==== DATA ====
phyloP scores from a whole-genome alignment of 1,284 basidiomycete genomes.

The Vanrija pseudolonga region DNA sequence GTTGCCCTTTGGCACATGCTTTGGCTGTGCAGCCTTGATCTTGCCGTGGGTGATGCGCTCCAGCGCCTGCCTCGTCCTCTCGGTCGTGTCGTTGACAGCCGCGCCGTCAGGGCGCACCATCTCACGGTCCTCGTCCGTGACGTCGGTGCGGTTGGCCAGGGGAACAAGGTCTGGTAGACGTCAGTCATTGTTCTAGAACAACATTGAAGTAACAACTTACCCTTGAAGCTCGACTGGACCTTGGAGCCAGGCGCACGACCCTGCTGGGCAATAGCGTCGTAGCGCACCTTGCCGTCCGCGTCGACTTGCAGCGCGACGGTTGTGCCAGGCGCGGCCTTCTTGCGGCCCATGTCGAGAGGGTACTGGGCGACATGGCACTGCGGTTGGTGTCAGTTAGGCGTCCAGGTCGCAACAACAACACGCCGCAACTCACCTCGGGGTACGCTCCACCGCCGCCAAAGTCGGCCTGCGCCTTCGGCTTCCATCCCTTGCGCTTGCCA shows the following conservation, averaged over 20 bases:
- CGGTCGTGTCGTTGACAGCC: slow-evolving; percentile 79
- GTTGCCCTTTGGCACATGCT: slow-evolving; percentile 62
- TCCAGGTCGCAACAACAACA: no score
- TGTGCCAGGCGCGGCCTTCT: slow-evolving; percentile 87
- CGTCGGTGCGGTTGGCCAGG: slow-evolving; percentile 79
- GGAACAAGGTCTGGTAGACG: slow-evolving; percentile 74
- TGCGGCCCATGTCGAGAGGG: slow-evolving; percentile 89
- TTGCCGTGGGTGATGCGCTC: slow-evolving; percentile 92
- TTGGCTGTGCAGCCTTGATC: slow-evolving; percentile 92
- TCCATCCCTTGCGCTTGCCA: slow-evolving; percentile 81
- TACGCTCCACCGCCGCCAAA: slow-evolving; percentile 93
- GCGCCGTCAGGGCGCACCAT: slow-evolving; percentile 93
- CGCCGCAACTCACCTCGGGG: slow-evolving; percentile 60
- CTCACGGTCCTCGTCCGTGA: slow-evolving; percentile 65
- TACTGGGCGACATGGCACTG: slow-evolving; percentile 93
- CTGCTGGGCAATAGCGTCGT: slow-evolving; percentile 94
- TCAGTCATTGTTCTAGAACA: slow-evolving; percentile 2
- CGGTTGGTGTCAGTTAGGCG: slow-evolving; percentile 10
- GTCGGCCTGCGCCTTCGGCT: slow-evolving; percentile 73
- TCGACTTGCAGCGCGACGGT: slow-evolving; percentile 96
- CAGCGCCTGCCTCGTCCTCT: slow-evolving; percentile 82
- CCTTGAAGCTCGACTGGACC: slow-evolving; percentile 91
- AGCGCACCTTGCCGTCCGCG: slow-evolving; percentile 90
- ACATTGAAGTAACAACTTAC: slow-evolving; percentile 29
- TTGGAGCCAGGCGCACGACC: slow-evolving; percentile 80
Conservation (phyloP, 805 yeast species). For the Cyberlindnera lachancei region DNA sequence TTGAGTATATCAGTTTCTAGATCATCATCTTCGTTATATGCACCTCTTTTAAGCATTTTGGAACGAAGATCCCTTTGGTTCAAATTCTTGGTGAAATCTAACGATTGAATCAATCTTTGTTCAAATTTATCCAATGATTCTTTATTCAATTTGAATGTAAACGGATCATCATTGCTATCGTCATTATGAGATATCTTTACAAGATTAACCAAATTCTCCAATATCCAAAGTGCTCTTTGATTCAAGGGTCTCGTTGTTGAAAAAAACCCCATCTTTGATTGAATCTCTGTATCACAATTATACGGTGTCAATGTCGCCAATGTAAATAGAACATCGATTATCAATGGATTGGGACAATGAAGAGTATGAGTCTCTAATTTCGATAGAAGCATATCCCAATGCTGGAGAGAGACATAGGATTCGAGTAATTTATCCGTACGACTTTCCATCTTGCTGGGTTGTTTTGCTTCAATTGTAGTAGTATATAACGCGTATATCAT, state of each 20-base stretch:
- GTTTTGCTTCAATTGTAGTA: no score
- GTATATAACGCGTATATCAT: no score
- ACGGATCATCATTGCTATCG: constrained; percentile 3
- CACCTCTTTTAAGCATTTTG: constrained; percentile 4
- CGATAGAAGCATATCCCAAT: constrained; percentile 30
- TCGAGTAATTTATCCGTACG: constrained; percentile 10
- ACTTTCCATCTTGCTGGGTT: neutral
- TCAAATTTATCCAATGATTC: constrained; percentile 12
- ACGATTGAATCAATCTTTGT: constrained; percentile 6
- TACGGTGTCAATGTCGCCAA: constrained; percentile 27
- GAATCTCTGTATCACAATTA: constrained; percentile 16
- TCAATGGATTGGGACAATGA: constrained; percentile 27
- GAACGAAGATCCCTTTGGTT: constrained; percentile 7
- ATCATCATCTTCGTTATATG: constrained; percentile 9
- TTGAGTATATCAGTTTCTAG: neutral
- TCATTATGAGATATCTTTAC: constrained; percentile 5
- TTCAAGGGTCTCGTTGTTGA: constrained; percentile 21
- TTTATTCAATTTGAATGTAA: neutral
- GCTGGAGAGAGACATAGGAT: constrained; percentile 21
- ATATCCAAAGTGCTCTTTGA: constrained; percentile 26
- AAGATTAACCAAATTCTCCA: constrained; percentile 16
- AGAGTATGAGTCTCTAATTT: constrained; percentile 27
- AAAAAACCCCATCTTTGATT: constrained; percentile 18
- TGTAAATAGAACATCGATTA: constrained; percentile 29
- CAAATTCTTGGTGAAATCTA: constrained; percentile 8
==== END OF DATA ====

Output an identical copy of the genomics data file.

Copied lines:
phyloP scores from a whole-genome alignment of 1,284 basidiomycete genomes.

The Vanrija pseudolonga region DNA sequence GTTGCCCTTTGGCACATGCTTTGGCTGTGCAGCCTTGATCTTGCCGTGGGTGATGCGCTCCAGCGCCTGCCTCGTCCTCTCGGTCGTGTCGTTGACAGCCGCGCCGTCAGGGCGCACCATCTCACGGTCCTCGTCCGTGACGTCGGTGCGGTTGGCCAGGGGAACAAGGTCTGGTAGACGTCAGTCATTGTTCTAGAACAACATTGAAGTAACAACTTACCCTTGAAGCTCGACTGGACCTTGGAGCCAGGCGCACGACCCTGCTGGGCAATAGCGTCGTAGCGCACCTTGCCGTCCGCGTCGACTTGCAGCGCGACGGTTGTGCCAGGCGCGGCCTTCTTGCGGCCCATGTCGAGAGGGTACTGGGCGACATGGCACTGCGGTTGGTGTCAGTTAGGCGTCCAGGTCGCAACAACAACACGCCGCAACTCACCTCGGGGTACGCTCCACCGCCGCCAAAGTCGGCCTGCGCCTTCGGCTTCCATCCCTTGCGCTTGCCA shows the following conservation, averaged over 20 bases:
- CGGTCGTGTCGTTGACAGCC: slow-evolving; percentile 79
- GTTGCCCTTTGGCACATGCT: slow-evolving; percentile 62
- TCCAGGTCGCAACAACAACA: no score
- TGTGCCAGGCGCGGCCTTCT: slow-evolving; percentile 87
- CGTCGGTGCGGTTGGCCAGG: slow-evolving; percentile 79
- GGAACAAGGTCTGGTAGACG: slow-evolving; percentile 74
- TGCGGCCCATGTCGAGAGGG: slow-evolving; percentile 89
- TTGCCGTGGGTGATGCGCTC: slow-evolving; percentile 92
- TTGGCTGTGCAGCCTTGATC: slow-evolving; percentile 92
- TCCATCCCTTGCGCTTGCCA: slow-evolving; percentile 81
- TACGCTCCACCGCCGCCAAA: slow-evolving; percentile 93
- GCGCCGTCAGGGCGCACCAT: slow-evolving; percentile 93
- CGCCGCAACTCACCTCGGGG: slow-evolving; percentile 60
- CTCACGGTCCTCGTCCGTGA: slow-evolving; percentile 65
- TACTGGGCGACATGGCACTG: slow-evolving; percentile 93
- CTGCTGGGCAATAGCGTCGT: slow-evolving; percentile 94
- TCAGTCATTGTTCTAGAACA: slow-evolving; percentile 2
- CGGTTGGTGTCAGTTAGGCG: slow-evolving; percentile 10
- GTCGGCCTGCGCCTTCGGCT: slow-evolving; percentile 73
- TCGACTTGCAGCGCGACGGT: slow-evolving; percentile 96
- CAGCGCCTGCCTCGTCCTCT: slow-evolving; percentile 82
- CCTTGAAGCTCGACTGGACC: slow-evolving; percentile 91
- AGCGCACCTTGCCGTCCGCG: slow-evolving; percentile 90
- ACATTGAAGTAACAACTTAC: slow-evolving; percentile 29
- TTGGAGCCAGGCGCACGACC: slow-evolving; percentile 80
Conservation (phyloP, 805 yeast species). For the Cyberlindnera lachancei region DNA sequence TTGAGTATATCAGTTTCTAGATCATCATCTTCGTTATATGCACCTCTTTTAAGCATTTTGGAACGAAGATCCCTTTGGTTCAAATTCTTGGTGAAATCTAACGATTGAATCAATCTTTGTTCAAATTTATCCAATGATTCTTTATTCAATTTGAATGTAAACGGATCATCATTGCTATCGTCATTATGAGATATCTTTACAAGATTAACCAAATTCTCCAATATCCAAAGTGCTCTTTGATTCAAGGGTCTCGTTGTTGAAAAAAACCCCATCTTTGATTGAATCTCTGTATCACAATTATACGGTGTCAATGTCGCCAATGTAAATAGAACATCGATTATCAATGGATTGGGACAATGAAGAGTATGAGTCTCTAATTTCGATAGAAGCATATCCCAATGCTGGAGAGAGACATAGGATTCGAGTAATTTATCCGTACGACTTTCCATCTTGCTGGGTTGTTTTGCTTCAATTGTAGTAGTATATAACGCGTATATCAT, state of each 20-base stretch:
- GTTTTGCTTCAATTGTAGTA: no score
- GTATATAACGCGTATATCAT: no score
- ACGGATCATCATTGCTATCG: constrained; percentile 3
- CACCTCTTTTAAGCATTTTG: constrained; percentile 4
- CGATAGAAGCATATCCCAAT: constrained; percentile 30
- TCGAGTAATTTATCCGTACG: constrained; percentile 10
- ACTTTCCATCTTGCTGGGTT: neutral
- TCAAATTTATCCAATGATTC: constrained; percentile 12
- ACGATTGAATCAATCTTTGT: constrained; percentile 6
- TACGGTGTCAATGTCGCCAA: constrained; percentile 27
- GAATCTCTGTATCACAATTA: constrained; percentile 16
- TCAATGGATTGGGACAATGA: constrained; percentile 27
- GAACGAAGATCCCTTTGGTT: constrained; percentile 7
- ATCATCATCTTCGTTATATG: constrained; percentile 9
- TTGAGTATATCAGTTTCTAG: neutral
- TCATTATGAGATATCTTTAC: constrained; percentile 5
- TTCAAGGGTCTCGTTGTTGA: constrained; percentile 21
- TTTATTCAATTTGAATGTAA: neutral
- GCTGGAGAGAGACATAGGAT: constrained; percentile 21
- ATATCCAAAGTGCTCTTTGA: constrained; percentile 26
- AAGATTAACCAAATTCTCCA: constrained; percentile 16
- AGAGTATGAGTCTCTAATTT: constrained; percentile 27
- AAAAAACCCCATCTTTGATT: constrained; percentile 18
- TGTAAATAGAACATCGATTA: constrained; percentile 29
- CAAATTCTTGGTGAAATCTA: constrained; percentile 8